The Abu Dhabi International Book Fair (ADIBF) at the end of the month is – amazingly – the 27th such event. Unlike Dubai’s Emirates Festival of Literature , which is very much designed to put authors in front of readers, ADIBF has always been primarily a B2B show for regional publishers; and as the most ambitious, fastest growing and probably the most professionally organised book fair in the region, it constantly provides a convenient opportunity for taking the temperature of Arabic publishing.
This year the conference/seminar element has been beefed up with “a unique cultural programme”. Mostly this consists of specialised seminars on the UAE’s literary landscape – including sessions on‘The UAE’s generations of creative writing between Arabic and English’, ‘Narration in the UAE: the brilliance of the female voice’ and ‘Emirati poetry and displaying the Emirati song’ (how poems put to music helped shape the memories of generations).
There are also seminars with a more educational bent, effectively geared to ensuring a market for reading among the younger generation. Top pick here is ‘Arab ç Challenge – Ambassadors of the Future’, a progress report on the largest project in the Arab world to encourage reading among students.
The Reading Challenge, launched last year by Sheikh Mohammed bin Rashid Al Maktoum, aims to instil the habit of reading in students; more than 2.5 million in 15 Arab countries have taken part. It has a complicated procedure that is designed to produce a handful of winners – schools and individuals benefit by quite substantial sums in the search for the most avid readers, which at first sight might not be the best way to encourage a lifelong reading habit among the unsuccessful participants. Hopefully the ADIBF session will include some analysis.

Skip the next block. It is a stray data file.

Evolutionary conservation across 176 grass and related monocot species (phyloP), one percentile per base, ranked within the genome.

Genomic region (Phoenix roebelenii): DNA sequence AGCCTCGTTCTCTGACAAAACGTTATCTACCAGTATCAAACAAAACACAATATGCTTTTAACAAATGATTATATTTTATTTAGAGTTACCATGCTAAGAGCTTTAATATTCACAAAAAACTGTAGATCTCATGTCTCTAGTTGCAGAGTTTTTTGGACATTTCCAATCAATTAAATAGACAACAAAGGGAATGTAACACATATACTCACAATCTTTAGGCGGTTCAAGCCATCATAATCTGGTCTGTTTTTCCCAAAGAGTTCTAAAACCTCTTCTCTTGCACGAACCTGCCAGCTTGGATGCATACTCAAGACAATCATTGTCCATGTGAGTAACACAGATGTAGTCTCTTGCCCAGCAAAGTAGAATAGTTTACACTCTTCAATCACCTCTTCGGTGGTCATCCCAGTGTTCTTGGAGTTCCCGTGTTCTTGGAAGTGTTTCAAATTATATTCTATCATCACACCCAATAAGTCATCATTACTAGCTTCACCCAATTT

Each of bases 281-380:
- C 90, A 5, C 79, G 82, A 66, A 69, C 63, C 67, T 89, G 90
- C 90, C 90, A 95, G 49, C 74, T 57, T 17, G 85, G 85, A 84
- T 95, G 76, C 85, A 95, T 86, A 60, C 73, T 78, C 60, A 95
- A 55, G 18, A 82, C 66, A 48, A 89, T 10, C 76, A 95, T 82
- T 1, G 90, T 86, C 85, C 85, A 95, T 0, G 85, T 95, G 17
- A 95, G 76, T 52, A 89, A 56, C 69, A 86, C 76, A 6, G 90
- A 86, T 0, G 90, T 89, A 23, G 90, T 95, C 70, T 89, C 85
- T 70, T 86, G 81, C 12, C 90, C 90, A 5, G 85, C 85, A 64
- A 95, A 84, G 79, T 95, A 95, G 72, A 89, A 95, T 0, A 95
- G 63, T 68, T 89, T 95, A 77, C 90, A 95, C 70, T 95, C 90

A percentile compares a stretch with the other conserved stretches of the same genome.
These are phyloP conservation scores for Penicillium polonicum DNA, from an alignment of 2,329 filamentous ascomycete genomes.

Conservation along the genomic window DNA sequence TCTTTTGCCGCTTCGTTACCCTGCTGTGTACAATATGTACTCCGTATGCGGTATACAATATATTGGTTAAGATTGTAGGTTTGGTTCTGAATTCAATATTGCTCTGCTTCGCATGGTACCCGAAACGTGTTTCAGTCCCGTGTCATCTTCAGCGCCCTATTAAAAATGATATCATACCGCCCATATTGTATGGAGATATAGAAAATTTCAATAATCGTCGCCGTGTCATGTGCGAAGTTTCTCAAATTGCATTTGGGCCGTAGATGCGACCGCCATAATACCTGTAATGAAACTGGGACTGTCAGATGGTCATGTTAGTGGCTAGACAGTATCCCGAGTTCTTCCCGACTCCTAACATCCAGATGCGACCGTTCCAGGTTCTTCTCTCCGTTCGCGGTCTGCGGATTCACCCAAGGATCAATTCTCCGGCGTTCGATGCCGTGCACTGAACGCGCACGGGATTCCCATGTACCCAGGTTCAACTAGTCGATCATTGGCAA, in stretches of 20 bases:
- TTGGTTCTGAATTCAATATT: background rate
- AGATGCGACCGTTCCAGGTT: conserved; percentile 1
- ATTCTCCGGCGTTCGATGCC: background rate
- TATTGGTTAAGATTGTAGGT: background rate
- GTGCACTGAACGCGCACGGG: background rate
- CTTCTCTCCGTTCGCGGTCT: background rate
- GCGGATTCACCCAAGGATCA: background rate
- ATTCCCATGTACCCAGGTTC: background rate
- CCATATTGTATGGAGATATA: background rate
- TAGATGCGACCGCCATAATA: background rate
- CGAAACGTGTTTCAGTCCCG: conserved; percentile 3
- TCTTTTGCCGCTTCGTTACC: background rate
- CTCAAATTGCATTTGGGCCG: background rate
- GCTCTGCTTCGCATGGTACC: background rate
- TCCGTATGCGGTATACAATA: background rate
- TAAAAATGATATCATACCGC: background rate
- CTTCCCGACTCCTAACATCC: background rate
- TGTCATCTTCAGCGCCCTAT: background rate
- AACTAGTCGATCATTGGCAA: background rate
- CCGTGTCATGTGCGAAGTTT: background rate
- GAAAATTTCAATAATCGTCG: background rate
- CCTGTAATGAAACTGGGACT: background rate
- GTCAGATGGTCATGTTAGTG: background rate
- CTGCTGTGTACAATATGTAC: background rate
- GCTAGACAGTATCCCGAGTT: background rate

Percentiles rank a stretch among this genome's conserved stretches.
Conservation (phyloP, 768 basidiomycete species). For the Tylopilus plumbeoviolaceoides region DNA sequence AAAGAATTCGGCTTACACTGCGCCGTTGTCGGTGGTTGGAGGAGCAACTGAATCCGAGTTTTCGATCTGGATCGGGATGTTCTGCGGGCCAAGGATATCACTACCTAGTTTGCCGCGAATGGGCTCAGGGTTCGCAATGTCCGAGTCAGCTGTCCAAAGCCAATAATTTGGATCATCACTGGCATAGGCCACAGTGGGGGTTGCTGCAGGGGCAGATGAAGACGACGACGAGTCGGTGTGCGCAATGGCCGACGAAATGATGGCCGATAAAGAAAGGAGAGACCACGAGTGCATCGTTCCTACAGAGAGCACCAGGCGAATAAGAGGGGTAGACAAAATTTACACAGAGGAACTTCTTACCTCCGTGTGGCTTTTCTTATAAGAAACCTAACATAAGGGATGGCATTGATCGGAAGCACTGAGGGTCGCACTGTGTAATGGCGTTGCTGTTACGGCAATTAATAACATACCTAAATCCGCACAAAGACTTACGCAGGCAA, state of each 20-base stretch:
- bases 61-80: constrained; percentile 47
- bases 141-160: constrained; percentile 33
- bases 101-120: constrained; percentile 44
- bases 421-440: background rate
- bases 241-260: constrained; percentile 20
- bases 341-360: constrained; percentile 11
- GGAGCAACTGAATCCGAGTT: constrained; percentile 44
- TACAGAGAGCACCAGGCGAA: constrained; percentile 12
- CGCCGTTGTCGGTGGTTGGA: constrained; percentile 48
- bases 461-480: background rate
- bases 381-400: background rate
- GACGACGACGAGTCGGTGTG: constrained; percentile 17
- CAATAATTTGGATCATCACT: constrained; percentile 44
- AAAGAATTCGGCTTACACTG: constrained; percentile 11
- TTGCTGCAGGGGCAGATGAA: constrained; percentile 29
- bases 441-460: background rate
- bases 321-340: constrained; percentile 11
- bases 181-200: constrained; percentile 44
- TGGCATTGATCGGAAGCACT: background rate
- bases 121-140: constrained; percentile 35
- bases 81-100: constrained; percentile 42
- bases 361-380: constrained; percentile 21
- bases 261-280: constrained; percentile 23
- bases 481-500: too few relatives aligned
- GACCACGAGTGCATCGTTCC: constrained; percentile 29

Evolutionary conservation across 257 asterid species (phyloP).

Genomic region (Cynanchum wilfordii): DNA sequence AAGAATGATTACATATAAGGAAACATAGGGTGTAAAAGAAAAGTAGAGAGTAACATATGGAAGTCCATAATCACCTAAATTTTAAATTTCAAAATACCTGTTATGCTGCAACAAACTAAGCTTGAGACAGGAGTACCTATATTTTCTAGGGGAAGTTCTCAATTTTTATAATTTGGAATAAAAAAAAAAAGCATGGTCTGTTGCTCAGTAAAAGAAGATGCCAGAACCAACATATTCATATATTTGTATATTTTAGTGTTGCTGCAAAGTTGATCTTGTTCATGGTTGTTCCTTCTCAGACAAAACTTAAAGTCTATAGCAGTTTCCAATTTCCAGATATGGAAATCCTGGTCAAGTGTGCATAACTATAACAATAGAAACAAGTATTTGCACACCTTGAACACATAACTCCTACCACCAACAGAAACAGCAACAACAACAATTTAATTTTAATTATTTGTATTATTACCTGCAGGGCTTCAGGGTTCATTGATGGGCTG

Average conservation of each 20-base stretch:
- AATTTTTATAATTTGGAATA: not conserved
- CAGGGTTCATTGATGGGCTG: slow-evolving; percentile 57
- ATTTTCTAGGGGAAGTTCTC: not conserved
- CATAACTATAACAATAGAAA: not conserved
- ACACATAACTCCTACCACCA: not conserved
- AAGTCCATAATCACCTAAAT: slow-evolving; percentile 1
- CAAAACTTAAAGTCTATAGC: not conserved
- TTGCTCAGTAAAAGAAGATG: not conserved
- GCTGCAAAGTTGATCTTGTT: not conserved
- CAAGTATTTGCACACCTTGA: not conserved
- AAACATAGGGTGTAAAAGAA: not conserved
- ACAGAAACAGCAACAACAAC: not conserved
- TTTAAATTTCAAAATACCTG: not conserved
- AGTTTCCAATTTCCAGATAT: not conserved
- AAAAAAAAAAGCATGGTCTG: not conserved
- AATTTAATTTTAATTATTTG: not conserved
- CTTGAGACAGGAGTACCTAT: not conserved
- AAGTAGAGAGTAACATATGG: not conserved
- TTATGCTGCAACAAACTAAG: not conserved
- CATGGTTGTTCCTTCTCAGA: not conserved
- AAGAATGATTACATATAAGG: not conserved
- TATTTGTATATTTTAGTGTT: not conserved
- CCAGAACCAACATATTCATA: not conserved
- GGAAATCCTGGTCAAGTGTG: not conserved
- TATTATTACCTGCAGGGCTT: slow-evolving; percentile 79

The other leg of the ADIBF cultural programme is a fashionable but entirely sensible desire to cross-fertilise the arts. Mustafa Said, a noted Egyptian singer, musicologist, composer and a virtuoso oud player, is prominent in this; he’ll be playing music a selection of poems of the Sufi mystic, poet and philosopher Ibn Arabi, who is the Book Fair’s ‘Personality of the Year’.
Tunisian singer/songwriter Ghalia Benali will talk about her experience in performing Ibn Arabi’s poems in a seminar entitled ‘Love is My Only Faith’. Ghalia Benali has succeeded in attracting new audiences of Arab listeners to her distinctive style of Arabic song, through performing the poems of Al Hallaj and Ibn Arabi.
Mustafa Said will also be comparing Chinese music to Arabic in a performance/seminar entitled, ‘Music of China: Ambassador to the World’. Live illustration comes with the participation of the Chinese Music Ensemble. (China is this year’s ‘Guest of Honour’.)
Another of ADIBF’s themes this year is Arab theatre. A seminar entitled ‘Theatre Away From the Stage’ discusses the importance of preserving and restoring traditional play scripts. There’s a session on ‘Pocket Theatre’ in Beirut. And an ‘Art for All’ seminar will illustrate the success of Sharjah City for Humanitarian Services in supporting the theatrical abilities and talents of people with disabilities.
The 27th Abu Dhabi International Book Fair begins on 26 April with doors opening to the public at 11am. It runs until 2 May from 9am to 10pm, except on Friday from 4-10pm. More information here.